The only thing worse than statistical software that does not work, is statistical software that appears to work but produces incorrect output. For this reason, verifying the computed results of statistical software is serious business – also for JASP. This is why in July of 2020 we started a systematic verification process. Beginning with the most commonly used frequentist analyses, standard data sets have been analyzed both with JASP and with four other statistical software packages: SPSS (https://www.ibm.com/products/spss-statistics), SAS (https://www.sas.com/en_us/home.html), Minitab (https://www.minitab.com/en-us/), and R (https://www.r-project.org/). Whenever feasible, the computations were also checked by hand. The documentation of the output and more details of the process are now publicly accessible under https://jasp-stats.github.io/jasp-verification-project.
The structure of the verification website follows the structure of the modules in JASP. For example, if you are looking for a verification of the Binomial Test, you will find it – just as in JASP – under the header Frequencies.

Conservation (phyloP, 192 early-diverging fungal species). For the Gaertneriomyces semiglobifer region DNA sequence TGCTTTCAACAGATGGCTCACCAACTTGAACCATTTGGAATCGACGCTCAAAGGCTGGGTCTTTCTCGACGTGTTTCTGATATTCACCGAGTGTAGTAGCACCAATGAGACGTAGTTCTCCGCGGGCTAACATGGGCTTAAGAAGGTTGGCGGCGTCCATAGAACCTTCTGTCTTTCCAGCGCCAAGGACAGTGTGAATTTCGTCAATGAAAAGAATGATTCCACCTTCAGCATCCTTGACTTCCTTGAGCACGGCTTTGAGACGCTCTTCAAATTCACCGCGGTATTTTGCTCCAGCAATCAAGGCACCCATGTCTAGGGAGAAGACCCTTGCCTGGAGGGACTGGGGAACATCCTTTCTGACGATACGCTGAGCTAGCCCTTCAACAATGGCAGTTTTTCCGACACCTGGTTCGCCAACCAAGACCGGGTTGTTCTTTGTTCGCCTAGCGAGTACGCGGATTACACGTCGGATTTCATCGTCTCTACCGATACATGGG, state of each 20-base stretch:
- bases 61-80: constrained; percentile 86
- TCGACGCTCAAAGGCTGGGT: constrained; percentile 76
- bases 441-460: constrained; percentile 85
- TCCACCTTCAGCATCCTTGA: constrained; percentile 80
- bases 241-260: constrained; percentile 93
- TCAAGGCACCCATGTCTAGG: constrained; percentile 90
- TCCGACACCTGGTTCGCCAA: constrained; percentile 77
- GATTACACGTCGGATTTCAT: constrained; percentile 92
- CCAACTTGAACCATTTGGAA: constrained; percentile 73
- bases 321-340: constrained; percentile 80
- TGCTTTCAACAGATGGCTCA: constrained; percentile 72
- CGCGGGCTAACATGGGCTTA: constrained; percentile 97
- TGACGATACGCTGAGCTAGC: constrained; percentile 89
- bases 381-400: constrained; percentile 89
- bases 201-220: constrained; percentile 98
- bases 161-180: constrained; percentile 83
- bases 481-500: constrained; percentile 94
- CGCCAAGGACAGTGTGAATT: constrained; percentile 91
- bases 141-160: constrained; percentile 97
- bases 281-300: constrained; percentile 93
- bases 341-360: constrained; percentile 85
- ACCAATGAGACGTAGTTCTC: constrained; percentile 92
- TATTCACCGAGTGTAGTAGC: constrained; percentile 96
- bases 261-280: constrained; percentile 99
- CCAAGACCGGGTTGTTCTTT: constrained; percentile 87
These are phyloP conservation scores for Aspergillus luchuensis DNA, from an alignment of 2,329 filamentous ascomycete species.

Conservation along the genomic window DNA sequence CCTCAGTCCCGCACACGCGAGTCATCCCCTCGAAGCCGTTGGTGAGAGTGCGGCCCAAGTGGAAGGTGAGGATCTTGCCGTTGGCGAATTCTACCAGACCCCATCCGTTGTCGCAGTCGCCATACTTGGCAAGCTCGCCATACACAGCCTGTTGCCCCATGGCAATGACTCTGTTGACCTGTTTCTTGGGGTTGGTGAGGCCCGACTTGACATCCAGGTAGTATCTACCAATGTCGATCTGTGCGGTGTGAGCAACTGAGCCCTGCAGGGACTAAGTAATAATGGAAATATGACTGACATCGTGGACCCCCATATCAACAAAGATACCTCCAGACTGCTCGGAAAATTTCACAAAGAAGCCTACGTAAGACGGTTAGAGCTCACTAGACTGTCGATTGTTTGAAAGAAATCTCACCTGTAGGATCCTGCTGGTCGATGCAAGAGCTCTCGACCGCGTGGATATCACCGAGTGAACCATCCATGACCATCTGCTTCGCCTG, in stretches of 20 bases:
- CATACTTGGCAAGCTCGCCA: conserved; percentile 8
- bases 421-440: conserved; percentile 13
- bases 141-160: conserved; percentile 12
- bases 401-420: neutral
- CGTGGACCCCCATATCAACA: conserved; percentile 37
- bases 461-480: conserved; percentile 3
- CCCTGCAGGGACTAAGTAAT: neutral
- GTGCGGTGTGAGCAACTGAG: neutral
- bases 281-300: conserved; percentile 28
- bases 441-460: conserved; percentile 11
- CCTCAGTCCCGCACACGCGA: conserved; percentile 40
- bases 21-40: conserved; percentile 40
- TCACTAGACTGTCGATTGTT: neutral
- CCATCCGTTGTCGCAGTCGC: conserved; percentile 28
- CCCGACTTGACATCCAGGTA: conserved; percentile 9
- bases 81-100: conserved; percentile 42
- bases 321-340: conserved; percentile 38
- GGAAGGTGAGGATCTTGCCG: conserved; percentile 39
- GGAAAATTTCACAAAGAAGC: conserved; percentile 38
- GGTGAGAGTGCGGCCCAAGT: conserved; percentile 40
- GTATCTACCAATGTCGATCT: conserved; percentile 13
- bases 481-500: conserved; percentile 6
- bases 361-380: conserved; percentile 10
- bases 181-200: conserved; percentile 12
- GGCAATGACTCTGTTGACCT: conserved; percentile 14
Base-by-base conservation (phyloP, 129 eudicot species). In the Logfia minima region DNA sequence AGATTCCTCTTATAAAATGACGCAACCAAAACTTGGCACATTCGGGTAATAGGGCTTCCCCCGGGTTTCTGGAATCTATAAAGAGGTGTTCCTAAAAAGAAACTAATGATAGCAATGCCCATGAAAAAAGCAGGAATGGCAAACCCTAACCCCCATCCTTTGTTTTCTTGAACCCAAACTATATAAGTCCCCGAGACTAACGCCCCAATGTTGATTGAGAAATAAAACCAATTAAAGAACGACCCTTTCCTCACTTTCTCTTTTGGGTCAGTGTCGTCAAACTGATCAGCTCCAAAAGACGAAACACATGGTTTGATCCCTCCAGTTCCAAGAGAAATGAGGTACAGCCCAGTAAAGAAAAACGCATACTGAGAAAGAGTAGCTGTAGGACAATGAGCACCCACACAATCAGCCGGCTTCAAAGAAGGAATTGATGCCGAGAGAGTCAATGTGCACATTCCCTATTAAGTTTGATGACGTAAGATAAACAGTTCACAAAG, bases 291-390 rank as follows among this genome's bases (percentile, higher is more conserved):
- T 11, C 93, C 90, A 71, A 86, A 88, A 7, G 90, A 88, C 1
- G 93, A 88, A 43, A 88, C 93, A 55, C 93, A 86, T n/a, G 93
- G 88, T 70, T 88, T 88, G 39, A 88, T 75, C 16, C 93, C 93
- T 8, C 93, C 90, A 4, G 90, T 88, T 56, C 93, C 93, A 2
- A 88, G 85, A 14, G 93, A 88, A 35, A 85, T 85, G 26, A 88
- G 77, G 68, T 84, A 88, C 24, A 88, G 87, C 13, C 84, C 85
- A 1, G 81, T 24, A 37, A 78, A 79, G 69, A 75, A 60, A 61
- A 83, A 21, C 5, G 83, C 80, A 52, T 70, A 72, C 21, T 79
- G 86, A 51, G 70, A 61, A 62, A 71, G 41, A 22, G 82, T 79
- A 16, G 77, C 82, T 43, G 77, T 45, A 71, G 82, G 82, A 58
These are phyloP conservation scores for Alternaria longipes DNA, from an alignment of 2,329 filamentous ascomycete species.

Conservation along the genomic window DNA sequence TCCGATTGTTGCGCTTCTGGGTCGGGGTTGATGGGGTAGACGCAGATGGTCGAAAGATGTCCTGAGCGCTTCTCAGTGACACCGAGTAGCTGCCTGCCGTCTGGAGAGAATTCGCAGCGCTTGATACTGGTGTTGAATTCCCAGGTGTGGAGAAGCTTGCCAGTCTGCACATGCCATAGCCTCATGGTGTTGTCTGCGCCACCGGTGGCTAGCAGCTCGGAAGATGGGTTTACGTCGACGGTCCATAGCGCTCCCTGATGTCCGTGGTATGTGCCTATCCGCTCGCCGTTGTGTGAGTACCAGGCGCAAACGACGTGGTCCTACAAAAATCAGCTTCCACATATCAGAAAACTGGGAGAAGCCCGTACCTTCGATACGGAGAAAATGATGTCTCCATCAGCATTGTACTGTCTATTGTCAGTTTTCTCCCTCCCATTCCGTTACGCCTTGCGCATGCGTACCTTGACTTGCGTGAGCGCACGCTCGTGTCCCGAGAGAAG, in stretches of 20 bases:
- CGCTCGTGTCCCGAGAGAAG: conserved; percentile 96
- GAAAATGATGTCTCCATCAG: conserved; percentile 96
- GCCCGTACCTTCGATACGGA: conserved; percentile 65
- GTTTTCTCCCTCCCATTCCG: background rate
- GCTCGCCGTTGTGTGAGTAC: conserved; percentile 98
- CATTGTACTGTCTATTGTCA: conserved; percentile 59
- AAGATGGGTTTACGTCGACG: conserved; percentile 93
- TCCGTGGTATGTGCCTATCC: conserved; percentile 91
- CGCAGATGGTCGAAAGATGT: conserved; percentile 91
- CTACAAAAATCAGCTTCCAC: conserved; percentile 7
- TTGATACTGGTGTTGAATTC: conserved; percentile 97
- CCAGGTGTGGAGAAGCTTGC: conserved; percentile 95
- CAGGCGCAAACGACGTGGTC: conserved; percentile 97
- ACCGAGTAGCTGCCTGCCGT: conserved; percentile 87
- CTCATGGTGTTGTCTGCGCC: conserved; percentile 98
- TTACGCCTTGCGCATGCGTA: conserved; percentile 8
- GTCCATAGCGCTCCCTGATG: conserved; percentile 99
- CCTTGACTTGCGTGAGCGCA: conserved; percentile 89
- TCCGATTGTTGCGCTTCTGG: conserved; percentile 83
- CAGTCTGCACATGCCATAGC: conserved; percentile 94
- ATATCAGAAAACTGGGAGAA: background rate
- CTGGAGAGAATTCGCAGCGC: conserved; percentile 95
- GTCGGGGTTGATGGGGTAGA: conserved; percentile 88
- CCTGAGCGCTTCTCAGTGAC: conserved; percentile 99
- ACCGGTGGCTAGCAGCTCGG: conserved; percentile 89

Figure 1: JASP Screenshot Figure 2: Website Menu Screenshot
The verification of the Binomial Test then contains screenshots of the output generated by applying the test to the same dataset in different statistical software (i.e., JASP, SPSS, SAS, Minitab, and R). The example below shows JASP output followed by SPSS output.
Figure 3: Website Binomial Test Screenshot
To ensure transparency we have shared both the datasets and the code used for the computations in the different software programs. The code-snippets can be found in the documentation, right above the related output. The datasets are available on the GitHub page of the project, in the Datasets folder, https://github.com/jasp-stats/jasp-verification-project/tree/main/Datasets.
Up until now, about half of the – steadily increasing – number of options available in JASP have been verified in this manner. As expected (since JASP uses R under the hood) the results show that virtually all the verified output matched with the other statistical software packages and hand calculations. The options that remain to be verified are mainly Bayesian tests, whose verification will require a different approach, due to their absence in most other statistical software packages. However, as this process is an important step to ensure the quality of JASP, we aim to systematically verify these remaining options also as soon as possible.